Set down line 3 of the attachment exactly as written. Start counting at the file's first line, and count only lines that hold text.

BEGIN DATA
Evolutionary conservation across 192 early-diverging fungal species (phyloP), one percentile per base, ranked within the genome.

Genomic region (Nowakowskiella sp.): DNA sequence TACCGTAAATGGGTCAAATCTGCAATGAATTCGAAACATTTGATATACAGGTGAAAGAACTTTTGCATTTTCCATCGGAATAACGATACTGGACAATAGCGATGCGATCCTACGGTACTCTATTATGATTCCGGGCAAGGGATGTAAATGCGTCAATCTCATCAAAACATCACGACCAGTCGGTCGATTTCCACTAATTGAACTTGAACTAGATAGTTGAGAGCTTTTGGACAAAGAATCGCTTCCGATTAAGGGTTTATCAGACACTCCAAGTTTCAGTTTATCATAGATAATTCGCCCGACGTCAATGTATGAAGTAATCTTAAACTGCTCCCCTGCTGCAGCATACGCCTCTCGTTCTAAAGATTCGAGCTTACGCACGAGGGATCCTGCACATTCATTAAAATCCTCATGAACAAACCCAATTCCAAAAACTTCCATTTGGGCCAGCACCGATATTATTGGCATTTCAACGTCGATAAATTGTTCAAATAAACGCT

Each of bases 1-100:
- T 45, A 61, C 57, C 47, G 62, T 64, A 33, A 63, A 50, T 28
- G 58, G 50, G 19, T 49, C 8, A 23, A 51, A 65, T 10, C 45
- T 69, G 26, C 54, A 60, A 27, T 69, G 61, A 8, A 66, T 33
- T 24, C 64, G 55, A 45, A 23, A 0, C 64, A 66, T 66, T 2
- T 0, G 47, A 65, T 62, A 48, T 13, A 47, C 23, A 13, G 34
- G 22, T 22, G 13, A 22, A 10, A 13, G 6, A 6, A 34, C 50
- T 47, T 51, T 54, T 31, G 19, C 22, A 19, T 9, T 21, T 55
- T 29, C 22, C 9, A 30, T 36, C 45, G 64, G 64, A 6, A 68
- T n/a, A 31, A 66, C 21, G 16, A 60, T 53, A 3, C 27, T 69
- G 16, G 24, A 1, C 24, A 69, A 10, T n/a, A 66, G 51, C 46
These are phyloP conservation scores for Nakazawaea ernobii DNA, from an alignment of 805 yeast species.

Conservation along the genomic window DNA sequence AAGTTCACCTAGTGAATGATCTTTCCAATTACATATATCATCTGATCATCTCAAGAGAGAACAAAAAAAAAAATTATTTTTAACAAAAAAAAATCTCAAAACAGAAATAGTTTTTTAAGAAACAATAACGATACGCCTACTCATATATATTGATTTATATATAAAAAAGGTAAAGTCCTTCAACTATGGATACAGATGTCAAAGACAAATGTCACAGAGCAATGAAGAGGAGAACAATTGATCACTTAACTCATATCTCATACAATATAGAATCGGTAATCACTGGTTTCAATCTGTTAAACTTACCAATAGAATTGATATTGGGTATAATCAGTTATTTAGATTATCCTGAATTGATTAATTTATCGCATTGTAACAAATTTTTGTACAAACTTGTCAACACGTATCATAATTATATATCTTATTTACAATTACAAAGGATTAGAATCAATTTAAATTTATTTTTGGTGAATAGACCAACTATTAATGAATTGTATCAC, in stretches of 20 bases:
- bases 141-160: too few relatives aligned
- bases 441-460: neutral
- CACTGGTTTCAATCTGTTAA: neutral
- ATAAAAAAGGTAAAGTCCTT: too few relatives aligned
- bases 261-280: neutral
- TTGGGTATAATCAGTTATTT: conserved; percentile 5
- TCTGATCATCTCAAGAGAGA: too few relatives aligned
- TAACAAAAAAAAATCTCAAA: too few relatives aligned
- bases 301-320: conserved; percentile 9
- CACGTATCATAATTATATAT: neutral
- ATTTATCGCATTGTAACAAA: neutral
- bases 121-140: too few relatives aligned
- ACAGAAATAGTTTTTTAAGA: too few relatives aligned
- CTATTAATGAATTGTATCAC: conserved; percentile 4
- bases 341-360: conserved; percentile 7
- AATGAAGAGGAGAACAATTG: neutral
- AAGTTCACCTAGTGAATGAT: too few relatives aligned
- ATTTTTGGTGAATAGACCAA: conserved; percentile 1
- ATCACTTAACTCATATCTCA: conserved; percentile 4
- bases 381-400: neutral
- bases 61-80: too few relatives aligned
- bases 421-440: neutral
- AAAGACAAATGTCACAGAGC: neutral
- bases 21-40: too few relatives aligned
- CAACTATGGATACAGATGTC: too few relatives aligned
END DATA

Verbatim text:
Each of bases 1-100: